To pause in remembrance of a great American on Martin Luther King, Jr. Day in America:
“At the age of thirty-five, Martin Luther King, Jr., was the youngest man to have received the Nobel Peace Prize. When notified of his selection, he announced that he would turn over the prize money of $54,123 to the furtherance of the civil rights movement,” quoting the Nobel Prize website.
“At the White House Rose Garden on November 2, 1983, U.S. President Ronald Reagan signed a bill creating a federal holiday to honor King. It was observed for the first time on January 20, 1986 and is called Martin Luther King Day. It is observed on the third Monday of January each year, around the time of King’s birthday [January 15, 1929]. In January 17, 2000, for the first time, Martin Luther King Day was officially observed in all 50 U.S. states. This is one of three federal holidays dedicated to an individual American and the only one dedicated to an African American,” quoting Wikipedia.
“This Martin Luther King Jr. Day, as U.S. deaths in Iraq exceed 3,000 and Iraqi casualties climb into the hundreds of thousands, we need to remember King’s words of wisdom about the perils of war. King was not only an advocate of desegregation and civil rights but also an internationalist, who in 1967 took a principled but controversial stand against the escalating war in Vietnam…In April 1967, the Nobel Peace Prize recipient delivered an eloquent antiwar speech at Riverside Church in New York. It was one of his most powerful orations.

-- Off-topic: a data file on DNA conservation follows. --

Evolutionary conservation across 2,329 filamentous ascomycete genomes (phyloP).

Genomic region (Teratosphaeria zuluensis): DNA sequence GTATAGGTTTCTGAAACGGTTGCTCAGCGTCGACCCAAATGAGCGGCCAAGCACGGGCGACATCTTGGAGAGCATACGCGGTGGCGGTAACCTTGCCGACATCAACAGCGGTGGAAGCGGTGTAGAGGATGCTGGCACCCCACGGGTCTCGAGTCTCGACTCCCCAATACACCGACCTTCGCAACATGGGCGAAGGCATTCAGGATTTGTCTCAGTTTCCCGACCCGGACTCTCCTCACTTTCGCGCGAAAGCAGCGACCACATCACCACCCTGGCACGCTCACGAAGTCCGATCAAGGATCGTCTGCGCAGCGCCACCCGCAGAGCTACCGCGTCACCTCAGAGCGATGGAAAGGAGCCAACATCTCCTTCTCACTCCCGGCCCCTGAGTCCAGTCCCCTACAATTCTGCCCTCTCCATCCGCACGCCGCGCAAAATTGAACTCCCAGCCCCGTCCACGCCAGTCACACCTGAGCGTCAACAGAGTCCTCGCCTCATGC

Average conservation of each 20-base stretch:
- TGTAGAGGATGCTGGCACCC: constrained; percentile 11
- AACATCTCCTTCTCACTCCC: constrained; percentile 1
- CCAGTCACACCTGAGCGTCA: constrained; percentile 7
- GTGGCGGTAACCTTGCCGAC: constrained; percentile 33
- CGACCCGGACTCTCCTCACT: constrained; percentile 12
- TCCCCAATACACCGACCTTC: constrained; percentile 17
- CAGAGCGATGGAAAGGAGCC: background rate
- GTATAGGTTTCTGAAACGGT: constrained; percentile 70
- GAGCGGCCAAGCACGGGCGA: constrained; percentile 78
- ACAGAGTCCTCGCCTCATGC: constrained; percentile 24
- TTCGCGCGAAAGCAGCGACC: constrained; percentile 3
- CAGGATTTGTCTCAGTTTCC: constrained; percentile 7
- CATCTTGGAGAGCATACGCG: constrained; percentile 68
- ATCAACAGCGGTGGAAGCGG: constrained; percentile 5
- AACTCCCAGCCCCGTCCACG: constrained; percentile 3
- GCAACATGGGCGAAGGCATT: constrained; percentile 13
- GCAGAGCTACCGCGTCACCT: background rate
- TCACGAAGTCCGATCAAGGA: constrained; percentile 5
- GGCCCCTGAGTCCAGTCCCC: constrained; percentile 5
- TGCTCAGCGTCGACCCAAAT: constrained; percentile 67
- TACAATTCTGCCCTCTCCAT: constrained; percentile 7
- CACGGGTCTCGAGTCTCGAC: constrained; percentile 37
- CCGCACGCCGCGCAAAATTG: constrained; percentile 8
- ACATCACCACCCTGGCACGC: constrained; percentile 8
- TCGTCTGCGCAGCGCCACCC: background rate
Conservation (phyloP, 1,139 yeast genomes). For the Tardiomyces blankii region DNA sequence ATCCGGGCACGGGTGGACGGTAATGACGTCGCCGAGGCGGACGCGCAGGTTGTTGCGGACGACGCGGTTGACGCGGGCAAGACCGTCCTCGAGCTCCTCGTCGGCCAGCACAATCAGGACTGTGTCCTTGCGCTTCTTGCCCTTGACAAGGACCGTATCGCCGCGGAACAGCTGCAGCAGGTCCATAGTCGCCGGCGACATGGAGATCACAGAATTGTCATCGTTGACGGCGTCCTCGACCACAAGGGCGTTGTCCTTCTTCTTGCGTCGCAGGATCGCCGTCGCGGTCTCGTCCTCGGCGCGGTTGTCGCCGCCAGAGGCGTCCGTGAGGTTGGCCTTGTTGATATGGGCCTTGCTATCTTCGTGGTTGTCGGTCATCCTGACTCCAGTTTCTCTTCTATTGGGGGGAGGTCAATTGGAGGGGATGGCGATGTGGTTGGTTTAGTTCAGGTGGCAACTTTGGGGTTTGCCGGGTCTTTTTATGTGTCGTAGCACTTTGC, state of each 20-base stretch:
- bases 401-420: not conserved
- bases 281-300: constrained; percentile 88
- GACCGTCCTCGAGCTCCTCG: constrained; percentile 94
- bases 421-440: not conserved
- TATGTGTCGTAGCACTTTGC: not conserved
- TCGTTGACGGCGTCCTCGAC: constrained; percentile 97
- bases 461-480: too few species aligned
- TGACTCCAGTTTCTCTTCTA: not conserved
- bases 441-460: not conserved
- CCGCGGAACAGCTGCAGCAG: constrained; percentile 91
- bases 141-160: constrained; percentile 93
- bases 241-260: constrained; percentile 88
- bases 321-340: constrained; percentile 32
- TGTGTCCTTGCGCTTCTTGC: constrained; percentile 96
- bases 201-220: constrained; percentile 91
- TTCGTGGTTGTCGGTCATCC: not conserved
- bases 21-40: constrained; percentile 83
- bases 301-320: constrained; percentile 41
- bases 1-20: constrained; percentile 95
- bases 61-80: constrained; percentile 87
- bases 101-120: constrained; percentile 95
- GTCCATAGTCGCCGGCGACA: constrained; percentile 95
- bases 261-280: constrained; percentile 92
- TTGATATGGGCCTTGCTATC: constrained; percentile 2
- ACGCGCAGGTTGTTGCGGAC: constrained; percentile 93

“I could never again raise my voice against the violence of the oppressed in the ghettos without having first spoken clearly to the greatest purveyor of violence in the world today – my own government,” he said.
King advocated nonviolence not only for the poor, oppressed and subjugated black people of the South, but also for the presidents, the power brokers and profiteers. In King’s view, it is self-serving and duplicitous to tell protesters and people without much power to be calm, dignified and nonaggressive, but at the same time allow governments to perpetuate even greater violence against innocent civilians for the sake of economic and political interests.
In January 2007, it’s crucial to understand King’s message about the dangers of war and imperialism,” quoting
“Barbara Ransby [who] is an associate professor in the Department of African American Studies and History at the University of Illinois, Chicago. She can be reached at firstname.lastname@example.org,” in The Olympian.